Walking up Nashville’s lower Broadway on the way to a showcase for Grace Adele & The Grand Band, it was clear it would be standing room only in Robert’s Western World. Phil Harris, of pH Balanced Recordings, and Grammy-winning engineer, put on a party April 14 showcasing a whole lot of talent where the room was filled to the rafters. Literally, the main floor and balcony were filled to capacity that hot, sunny afternoon.
Robert’s Western World is a legendary honky tonk, but this event featured several Americana artists. Grace Adele and The Grand Band is a 4-piece female-fronted string band based in Nashville. On acoustic guitar, Grace Adele fronts Keenan Wade on mandolin, Josh Huber on upright bass, and Kristen Weber joined in beautifully on fiddle in Chase Potter’s absence. They were showcasing their Nashville debut, The Grand Sessions, a 10-cut recording of original material. My basic metric measuring how good a band really is contrasts live performance with recorded material. No one will be disappointed in the live interactive performance. These folks had more than 100 dates on their 2011 touring calendar and their polished show scales very well against their studio work. The difference, of course, is the energy in the room when four acoustic musicians are there to entertain you.
Grace Adele has a natural charm as she invites the audience to participate rather than spectate. No room for dancing on this occasion, I’m sure people often enjoy western swing to tunes like “Town’s Too Small.” Lively and engaging it got people’s attention from the first waltzing measures. Other tunes from the CD included ” Never Lost,” “Over You,” Sweet and Lonesome” “Brown Eyes” and “Something to Say,” highlighting western swing, bluegrass, country, folk, and a touch of indie rock. They covered Ernest Tubb’s “Thanks a Lot” to great affect in the 45-minute set.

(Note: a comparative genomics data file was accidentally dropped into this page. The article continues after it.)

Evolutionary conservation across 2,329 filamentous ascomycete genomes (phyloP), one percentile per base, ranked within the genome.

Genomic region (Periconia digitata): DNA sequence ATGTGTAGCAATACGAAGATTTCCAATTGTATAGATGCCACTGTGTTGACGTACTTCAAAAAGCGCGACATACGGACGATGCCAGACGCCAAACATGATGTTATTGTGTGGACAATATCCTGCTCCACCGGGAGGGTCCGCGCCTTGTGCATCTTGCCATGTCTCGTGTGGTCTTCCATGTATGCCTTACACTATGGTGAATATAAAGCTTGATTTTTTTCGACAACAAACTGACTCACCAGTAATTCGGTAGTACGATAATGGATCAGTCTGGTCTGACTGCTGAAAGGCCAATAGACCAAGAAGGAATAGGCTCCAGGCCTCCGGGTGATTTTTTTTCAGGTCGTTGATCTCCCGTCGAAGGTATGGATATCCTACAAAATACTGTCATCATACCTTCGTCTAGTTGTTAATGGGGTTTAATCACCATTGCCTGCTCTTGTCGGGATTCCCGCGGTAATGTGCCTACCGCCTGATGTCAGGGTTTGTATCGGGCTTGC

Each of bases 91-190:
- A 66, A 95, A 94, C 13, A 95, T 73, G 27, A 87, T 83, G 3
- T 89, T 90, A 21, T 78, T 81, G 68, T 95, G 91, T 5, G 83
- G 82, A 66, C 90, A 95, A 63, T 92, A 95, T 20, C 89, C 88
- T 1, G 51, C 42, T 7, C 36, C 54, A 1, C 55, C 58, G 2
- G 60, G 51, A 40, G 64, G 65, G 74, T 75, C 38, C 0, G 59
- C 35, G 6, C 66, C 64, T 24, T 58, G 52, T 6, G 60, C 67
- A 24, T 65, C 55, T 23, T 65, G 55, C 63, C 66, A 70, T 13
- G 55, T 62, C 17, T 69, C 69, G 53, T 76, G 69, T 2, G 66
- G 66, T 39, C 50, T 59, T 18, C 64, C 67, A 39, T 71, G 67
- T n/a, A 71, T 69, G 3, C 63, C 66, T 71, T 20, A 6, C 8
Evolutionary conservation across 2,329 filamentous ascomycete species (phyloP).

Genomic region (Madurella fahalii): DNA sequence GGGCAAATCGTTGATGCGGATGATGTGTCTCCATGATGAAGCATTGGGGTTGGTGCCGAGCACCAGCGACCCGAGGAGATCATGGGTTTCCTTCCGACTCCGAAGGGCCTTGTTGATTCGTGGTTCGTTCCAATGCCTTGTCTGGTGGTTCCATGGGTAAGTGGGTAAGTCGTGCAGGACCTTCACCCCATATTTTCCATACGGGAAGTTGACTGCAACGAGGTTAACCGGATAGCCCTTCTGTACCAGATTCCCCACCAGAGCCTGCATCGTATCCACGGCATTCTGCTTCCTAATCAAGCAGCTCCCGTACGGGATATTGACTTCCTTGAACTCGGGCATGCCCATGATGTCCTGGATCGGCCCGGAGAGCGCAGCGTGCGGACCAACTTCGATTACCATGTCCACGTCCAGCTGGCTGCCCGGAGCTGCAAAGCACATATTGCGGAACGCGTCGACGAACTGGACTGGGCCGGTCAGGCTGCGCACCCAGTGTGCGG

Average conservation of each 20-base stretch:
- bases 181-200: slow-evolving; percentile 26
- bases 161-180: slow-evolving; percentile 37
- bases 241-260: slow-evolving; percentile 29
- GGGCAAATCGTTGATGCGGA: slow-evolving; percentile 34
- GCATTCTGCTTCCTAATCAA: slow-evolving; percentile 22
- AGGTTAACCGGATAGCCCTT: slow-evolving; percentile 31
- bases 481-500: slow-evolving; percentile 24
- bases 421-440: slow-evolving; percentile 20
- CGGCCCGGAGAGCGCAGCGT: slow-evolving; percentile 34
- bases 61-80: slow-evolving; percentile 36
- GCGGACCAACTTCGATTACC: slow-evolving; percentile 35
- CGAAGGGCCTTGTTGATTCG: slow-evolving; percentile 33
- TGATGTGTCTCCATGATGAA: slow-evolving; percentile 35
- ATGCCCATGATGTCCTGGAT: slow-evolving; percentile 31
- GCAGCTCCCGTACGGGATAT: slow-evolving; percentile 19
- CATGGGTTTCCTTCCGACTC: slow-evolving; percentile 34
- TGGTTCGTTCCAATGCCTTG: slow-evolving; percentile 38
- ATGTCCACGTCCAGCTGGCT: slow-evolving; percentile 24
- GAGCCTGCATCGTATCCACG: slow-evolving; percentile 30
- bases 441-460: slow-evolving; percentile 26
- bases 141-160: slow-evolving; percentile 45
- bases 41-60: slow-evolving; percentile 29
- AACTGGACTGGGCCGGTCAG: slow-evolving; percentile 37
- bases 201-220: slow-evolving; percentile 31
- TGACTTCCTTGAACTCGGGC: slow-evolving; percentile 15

If there is one critical point to make about this show, slower tunes don’t translate well in a room like Robert’s. The impassioned ballad, “Over You” is arguably the best cut on the CD. This tune is best left for a listening room in order to feel every tear-stained note. Conversely, another great album cut is “Sweet and Lonesome” which has more color and depth live than the recorded version.
One of the more impressive characteristics of this band is how well relatively young players steep their talent in vintage music styles. Much like Carolina Chocolate Drops, there is genuine craftsmanship in the music The Grand Band makes. And at the tip of the iceberg is the sheer authenticity of Grace Adele’s voice. Whatever the “it” is found in music that works, Grace has “it” without artifice. For those who love the female pioneers of roots music, another is about to emerge, albeit in a totally different era. She’s a ray of sunshine beaming across a sea of female artists attempting to do what she does naturally.